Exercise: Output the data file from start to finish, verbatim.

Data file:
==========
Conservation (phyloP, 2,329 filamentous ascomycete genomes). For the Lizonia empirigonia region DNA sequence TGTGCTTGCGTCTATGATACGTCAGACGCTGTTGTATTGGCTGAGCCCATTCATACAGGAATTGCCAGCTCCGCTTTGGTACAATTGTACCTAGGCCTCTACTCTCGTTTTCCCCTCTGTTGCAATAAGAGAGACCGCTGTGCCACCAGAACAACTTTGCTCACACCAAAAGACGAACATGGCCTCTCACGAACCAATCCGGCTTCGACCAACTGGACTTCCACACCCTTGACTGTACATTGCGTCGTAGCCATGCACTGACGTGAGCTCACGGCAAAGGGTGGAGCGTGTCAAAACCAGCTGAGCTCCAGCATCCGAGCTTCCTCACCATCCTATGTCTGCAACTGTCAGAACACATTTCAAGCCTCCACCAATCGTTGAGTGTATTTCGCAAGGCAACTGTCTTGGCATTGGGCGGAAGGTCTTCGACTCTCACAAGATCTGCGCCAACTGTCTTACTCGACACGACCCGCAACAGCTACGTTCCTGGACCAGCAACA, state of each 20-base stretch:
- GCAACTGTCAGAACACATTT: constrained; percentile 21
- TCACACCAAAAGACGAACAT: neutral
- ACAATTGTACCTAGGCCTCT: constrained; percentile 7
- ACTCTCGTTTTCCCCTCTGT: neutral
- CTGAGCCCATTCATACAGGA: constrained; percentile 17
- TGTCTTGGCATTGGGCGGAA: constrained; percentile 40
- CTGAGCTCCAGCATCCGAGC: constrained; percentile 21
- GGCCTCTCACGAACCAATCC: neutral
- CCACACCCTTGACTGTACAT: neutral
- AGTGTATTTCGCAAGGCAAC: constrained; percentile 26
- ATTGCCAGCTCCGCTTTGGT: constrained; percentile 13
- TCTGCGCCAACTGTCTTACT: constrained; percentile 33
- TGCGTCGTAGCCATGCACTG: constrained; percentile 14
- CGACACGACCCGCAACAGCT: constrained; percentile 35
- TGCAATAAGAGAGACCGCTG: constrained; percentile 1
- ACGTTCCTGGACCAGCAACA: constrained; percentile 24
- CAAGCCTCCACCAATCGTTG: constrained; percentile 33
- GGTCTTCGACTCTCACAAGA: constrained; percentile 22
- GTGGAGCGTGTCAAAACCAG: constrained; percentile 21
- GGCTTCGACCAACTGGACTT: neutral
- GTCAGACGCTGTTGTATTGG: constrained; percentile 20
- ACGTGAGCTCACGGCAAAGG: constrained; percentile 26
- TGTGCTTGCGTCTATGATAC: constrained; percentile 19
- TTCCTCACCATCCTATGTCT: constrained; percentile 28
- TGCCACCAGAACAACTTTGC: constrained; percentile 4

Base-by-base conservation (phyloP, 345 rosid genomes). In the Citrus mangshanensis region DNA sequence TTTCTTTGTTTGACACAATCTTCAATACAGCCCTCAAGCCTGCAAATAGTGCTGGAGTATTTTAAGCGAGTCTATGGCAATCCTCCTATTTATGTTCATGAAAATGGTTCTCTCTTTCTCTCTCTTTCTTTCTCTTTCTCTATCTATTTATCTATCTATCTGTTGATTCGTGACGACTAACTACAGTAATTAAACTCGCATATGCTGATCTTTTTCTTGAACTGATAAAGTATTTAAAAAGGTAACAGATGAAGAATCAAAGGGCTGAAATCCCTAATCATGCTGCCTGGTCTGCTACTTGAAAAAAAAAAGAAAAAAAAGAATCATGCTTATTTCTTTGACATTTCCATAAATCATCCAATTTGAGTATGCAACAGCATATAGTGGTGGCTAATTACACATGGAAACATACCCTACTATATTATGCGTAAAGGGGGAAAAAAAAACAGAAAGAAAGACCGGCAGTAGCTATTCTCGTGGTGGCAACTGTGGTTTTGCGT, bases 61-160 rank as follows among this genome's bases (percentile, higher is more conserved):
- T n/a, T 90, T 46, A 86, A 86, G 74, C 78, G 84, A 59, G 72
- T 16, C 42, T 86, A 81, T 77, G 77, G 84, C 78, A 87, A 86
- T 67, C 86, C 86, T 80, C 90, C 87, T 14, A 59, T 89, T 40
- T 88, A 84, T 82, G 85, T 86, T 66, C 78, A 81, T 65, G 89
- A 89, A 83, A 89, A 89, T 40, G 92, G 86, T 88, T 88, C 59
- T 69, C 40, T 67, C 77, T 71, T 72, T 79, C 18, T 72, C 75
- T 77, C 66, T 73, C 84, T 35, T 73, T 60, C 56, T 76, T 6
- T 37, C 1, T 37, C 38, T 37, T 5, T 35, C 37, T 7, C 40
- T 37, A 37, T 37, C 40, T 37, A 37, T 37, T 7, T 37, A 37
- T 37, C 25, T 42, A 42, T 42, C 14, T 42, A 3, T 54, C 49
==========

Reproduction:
Conservation (phyloP, 2,329 filamentous ascomycete genomes). For the Lizonia empirigonia region DNA sequence TGTGCTTGCGTCTATGATACGTCAGACGCTGTTGTATTGGCTGAGCCCATTCATACAGGAATTGCCAGCTCCGCTTTGGTACAATTGTACCTAGGCCTCTACTCTCGTTTTCCCCTCTGTTGCAATAAGAGAGACCGCTGTGCCACCAGAACAACTTTGCTCACACCAAAAGACGAACATGGCCTCTCACGAACCAATCCGGCTTCGACCAACTGGACTTCCACACCCTTGACTGTACATTGCGTCGTAGCCATGCACTGACGTGAGCTCACGGCAAAGGGTGGAGCGTGTCAAAACCAGCTGAGCTCCAGCATCCGAGCTTCCTCACCATCCTATGTCTGCAACTGTCAGAACACATTTCAAGCCTCCACCAATCGTTGAGTGTATTTCGCAAGGCAACTGTCTTGGCATTGGGCGGAAGGTCTTCGACTCTCACAAGATCTGCGCCAACTGTCTTACTCGACACGACCCGCAACAGCTACGTTCCTGGACCAGCAACA, state of each 20-base stretch:
- GCAACTGTCAGAACACATTT: constrained; percentile 21
- TCACACCAAAAGACGAACAT: neutral
- ACAATTGTACCTAGGCCTCT: constrained; percentile 7
- ACTCTCGTTTTCCCCTCTGT: neutral
- CTGAGCCCATTCATACAGGA: constrained; percentile 17
- TGTCTTGGCATTGGGCGGAA: constrained; percentile 40
- CTGAGCTCCAGCATCCGAGC: constrained; percentile 21
- GGCCTCTCACGAACCAATCC: neutral
- CCACACCCTTGACTGTACAT: neutral
- AGTGTATTTCGCAAGGCAAC: constrained; percentile 26
- ATTGCCAGCTCCGCTTTGGT: constrained; percentile 13
- TCTGCGCCAACTGTCTTACT: constrained; percentile 33
- TGCGTCGTAGCCATGCACTG: constrained; percentile 14
- CGACACGACCCGCAACAGCT: constrained; percentile 35
- TGCAATAAGAGAGACCGCTG: constrained; percentile 1
- ACGTTCCTGGACCAGCAACA: constrained; percentile 24
- CAAGCCTCCACCAATCGTTG: constrained; percentile 33
- GGTCTTCGACTCTCACAAGA: constrained; percentile 22
- GTGGAGCGTGTCAAAACCAG: constrained; percentile 21
- GGCTTCGACCAACTGGACTT: neutral
- GTCAGACGCTGTTGTATTGG: constrained; percentile 20
- ACGTGAGCTCACGGCAAAGG: constrained; percentile 26
- TGTGCTTGCGTCTATGATAC: constrained; percentile 19
- TTCCTCACCATCCTATGTCT: constrained; percentile 28
- TGCCACCAGAACAACTTTGC: constrained; percentile 4

Base-by-base conservation (phyloP, 345 rosid genomes). In the Citrus mangshanensis region DNA sequence TTTCTTTGTTTGACACAATCTTCAATACAGCCCTCAAGCCTGCAAATAGTGCTGGAGTATTTTAAGCGAGTCTATGGCAATCCTCCTATTTATGTTCATGAAAATGGTTCTCTCTTTCTCTCTCTTTCTTTCTCTTTCTCTATCTATTTATCTATCTATCTGTTGATTCGTGACGACTAACTACAGTAATTAAACTCGCATATGCTGATCTTTTTCTTGAACTGATAAAGTATTTAAAAAGGTAACAGATGAAGAATCAAAGGGCTGAAATCCCTAATCATGCTGCCTGGTCTGCTACTTGAAAAAAAAAAGAAAAAAAAGAATCATGCTTATTTCTTTGACATTTCCATAAATCATCCAATTTGAGTATGCAACAGCATATAGTGGTGGCTAATTACACATGGAAACATACCCTACTATATTATGCGTAAAGGGGGAAAAAAAAACAGAAAGAAAGACCGGCAGTAGCTATTCTCGTGGTGGCAACTGTGGTTTTGCGT, bases 61-160 rank as follows among this genome's bases (percentile, higher is more conserved):
- T n/a, T 90, T 46, A 86, A 86, G 74, C 78, G 84, A 59, G 72
- T 16, C 42, T 86, A 81, T 77, G 77, G 84, C 78, A 87, A 86
- T 67, C 86, C 86, T 80, C 90, C 87, T 14, A 59, T 89, T 40
- T 88, A 84, T 82, G 85, T 86, T 66, C 78, A 81, T 65, G 89
- A 89, A 83, A 89, A 89, T 40, G 92, G 86, T 88, T 88, C 59
- T 69, C 40, T 67, C 77, T 71, T 72, T 79, C 18, T 72, C 75
- T 77, C 66, T 73, C 84, T 35, T 73, T 60, C 56, T 76, T 6
- T 37, C 1, T 37, C 38, T 37, T 5, T 35, C 37, T 7, C 40
- T 37, A 37, T 37, C 40, T 37, A 37, T 37, T 7, T 37, A 37
- T 37, C 25, T 42, A 42, T 42, C 14, T 42, A 3, T 54, C 49